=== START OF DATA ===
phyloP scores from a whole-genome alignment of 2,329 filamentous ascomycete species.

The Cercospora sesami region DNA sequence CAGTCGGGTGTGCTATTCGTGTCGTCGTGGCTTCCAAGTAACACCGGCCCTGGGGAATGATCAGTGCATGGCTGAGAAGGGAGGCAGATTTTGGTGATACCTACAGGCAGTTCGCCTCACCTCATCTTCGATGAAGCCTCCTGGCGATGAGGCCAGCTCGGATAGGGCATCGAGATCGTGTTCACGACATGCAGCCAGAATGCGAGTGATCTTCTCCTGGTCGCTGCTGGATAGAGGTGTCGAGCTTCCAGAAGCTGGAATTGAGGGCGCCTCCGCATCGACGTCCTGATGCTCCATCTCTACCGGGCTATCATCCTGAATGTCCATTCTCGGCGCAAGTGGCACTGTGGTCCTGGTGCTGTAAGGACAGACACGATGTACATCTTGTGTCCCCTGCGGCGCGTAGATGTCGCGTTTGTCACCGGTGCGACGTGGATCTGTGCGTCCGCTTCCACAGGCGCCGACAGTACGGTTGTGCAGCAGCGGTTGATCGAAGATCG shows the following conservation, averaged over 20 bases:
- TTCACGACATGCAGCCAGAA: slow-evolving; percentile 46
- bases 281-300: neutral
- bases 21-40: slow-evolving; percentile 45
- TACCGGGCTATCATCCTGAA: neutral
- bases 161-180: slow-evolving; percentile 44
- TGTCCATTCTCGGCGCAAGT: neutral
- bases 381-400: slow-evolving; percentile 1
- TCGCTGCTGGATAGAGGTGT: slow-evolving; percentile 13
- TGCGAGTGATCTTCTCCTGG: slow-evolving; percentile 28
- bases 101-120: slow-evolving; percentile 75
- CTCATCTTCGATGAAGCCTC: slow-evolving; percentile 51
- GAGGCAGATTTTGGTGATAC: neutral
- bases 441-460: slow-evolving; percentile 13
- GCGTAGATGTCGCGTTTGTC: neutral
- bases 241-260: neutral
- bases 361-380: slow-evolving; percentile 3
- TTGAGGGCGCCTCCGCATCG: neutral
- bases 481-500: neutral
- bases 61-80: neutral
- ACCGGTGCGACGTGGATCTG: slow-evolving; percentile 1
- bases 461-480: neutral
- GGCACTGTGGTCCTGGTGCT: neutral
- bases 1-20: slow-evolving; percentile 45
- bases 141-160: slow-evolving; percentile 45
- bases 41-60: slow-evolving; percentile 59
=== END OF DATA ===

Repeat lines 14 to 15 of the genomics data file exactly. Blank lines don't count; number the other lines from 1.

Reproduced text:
- GAGGCAGATTTTGGTGATAC: neutral
- bases 441-460: slow-evolving; percentile 13